Wiesenthal Center: Love letters from Himmler should not diminish horrific crimes

In one telling letter, Himmler wrote his wife Margarethe, “I am traveling to Auschwitz. Kisses, your Heini.”

January 27, 2014 00:42
2 minute read.

Heinrich Himmler. (photo credit: Wikimedia Commons)


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The cache of recently discovered unpublished letters, photos and diaries of Heinrich Himmler – a top Nazi official who played a critical role in the obliteration of European Jewry – triggered warnings on Sunday from the Simon Wiesenthal Center.

Efraim Zuroff, the chief Nazi-hunter of the Simon Wiesenthal Center and director of its Israel office, told The Jerusalem Post by phone on Sunday that, “It is very important that this semblance of normalcy does not diminish the cognizance of the horrific crimes committed by this monster.”

In one telling letter, Himmler wrote his wife Margarethe, “I am traveling to Auschwitz. Kisses, your Heini.” The German death camp Auschwitz in Poland was the site of the murders of 1.5 million people, most of them Jews.

“This is yet another powerful reminder of the dichotomy between the ostensible personal lives led by leading Nazis and their roles in the implementation of the Final Solution, ” said Zuroff.

The material, which was found in a private archive in Israel and is now stored in a bank vault in Tel Aviv, is slated to be published as an eight-part series in the German paper Die Welt. On Sunday the paper published Himmler’s letter to his wife Margarethe.

Die Welt reported that the father of Israeli filmmaker Vanessa Lapa owns the private archive of Himmler’s personal correspondence.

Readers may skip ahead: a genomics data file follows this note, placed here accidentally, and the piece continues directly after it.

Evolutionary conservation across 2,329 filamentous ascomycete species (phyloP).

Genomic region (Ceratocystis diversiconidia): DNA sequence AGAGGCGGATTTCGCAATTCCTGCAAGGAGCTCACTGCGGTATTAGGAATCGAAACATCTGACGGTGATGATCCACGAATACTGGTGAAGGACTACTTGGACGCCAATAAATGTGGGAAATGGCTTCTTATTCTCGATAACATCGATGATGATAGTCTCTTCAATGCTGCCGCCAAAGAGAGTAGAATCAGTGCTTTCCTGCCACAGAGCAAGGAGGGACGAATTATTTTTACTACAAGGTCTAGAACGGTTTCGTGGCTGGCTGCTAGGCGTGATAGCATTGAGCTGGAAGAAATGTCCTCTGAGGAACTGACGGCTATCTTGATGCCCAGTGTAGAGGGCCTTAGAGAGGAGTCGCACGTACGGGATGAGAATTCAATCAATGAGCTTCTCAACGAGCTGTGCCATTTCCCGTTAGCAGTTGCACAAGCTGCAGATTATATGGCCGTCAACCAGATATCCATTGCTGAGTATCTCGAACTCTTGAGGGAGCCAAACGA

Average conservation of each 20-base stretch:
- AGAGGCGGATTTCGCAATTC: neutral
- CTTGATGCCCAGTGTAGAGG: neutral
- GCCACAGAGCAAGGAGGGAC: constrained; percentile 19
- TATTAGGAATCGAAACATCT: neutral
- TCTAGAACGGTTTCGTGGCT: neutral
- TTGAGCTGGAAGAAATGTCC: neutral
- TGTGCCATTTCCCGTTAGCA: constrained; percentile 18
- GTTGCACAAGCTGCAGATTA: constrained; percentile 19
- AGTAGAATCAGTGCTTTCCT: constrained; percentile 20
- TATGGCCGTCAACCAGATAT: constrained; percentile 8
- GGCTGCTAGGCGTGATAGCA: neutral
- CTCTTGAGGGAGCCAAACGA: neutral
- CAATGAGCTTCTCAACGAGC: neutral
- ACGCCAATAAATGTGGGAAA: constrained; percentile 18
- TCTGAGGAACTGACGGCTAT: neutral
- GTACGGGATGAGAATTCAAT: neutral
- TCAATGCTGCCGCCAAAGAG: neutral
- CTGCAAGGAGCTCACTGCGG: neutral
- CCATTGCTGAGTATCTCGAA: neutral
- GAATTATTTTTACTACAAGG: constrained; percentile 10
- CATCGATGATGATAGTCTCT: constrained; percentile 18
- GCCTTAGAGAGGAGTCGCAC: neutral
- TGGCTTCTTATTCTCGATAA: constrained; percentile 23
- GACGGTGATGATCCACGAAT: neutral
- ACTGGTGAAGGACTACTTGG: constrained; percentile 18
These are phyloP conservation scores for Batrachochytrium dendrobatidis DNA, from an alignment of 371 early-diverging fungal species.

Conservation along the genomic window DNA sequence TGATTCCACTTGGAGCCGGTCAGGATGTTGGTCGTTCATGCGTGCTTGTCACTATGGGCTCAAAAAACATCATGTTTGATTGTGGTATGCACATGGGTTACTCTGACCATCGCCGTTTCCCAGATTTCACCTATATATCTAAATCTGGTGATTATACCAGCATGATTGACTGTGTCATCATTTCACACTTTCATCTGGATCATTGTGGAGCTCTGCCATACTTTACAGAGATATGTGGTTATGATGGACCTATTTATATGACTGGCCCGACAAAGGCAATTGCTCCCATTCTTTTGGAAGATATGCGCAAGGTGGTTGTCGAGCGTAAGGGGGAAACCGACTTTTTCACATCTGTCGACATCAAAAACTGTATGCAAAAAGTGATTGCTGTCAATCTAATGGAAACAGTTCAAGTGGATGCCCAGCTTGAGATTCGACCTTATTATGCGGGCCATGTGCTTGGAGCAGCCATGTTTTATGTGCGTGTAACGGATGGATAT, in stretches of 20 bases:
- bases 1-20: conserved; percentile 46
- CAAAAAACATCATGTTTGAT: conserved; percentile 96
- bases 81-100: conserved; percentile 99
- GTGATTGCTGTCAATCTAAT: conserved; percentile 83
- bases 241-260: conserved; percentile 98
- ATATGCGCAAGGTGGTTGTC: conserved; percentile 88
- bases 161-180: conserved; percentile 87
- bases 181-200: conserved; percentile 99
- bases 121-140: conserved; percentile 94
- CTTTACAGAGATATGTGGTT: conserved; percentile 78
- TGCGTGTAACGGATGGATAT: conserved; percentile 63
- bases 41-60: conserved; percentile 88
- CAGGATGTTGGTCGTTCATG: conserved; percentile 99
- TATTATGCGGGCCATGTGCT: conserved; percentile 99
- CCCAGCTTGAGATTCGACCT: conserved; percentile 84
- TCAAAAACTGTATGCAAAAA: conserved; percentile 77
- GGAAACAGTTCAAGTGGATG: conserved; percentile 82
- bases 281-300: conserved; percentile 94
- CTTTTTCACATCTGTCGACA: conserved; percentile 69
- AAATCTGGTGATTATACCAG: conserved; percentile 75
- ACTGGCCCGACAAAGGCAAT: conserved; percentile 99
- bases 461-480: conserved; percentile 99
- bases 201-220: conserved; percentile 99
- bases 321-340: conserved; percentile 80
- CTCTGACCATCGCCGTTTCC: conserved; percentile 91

She made a documentary, Der Anständige (The Decent) on personal material about Himmler’s life. Die Welt helped finance Lapa’s film.

The Himmler film is slated to premier at the Berlinale on the ninth of February.

Berlin historian and Nazi expert Michael Wildt told the German paper that, “There is nothing like it for any other member of the Nazi leadership.”

There are scarcely any personal documents of a comparable magnitude for Adolf Hitler and his deputy Hermann Göring.

The letters show that Himmler’s wife “shared the radical anti-Semitism” of his world view : “All this Jew business, when will this pack leave us so that we can enjoy our lives?” wrote Marga (her nickname) in her diary.

Himmler wrote his wife in 1928, “Poor sweetie has to tussle with those wretched Jews over money.”

In addition to virulent anti-Semitism, the hundreds of pages of private communication between Himmler and Marga reveal run-of-the-mill affairs and “many seemingly ordinary love letters,” according to Die Welt am Sonntag.

Responding to the mundane personal and love correspondence, Zuroff told The Post that, “Reading these letters, one would never think that Heinrich Himmler was the principal architect of the largest mass murder in human history.”

Himmler committed suicide as a prisoner of war in 1945.

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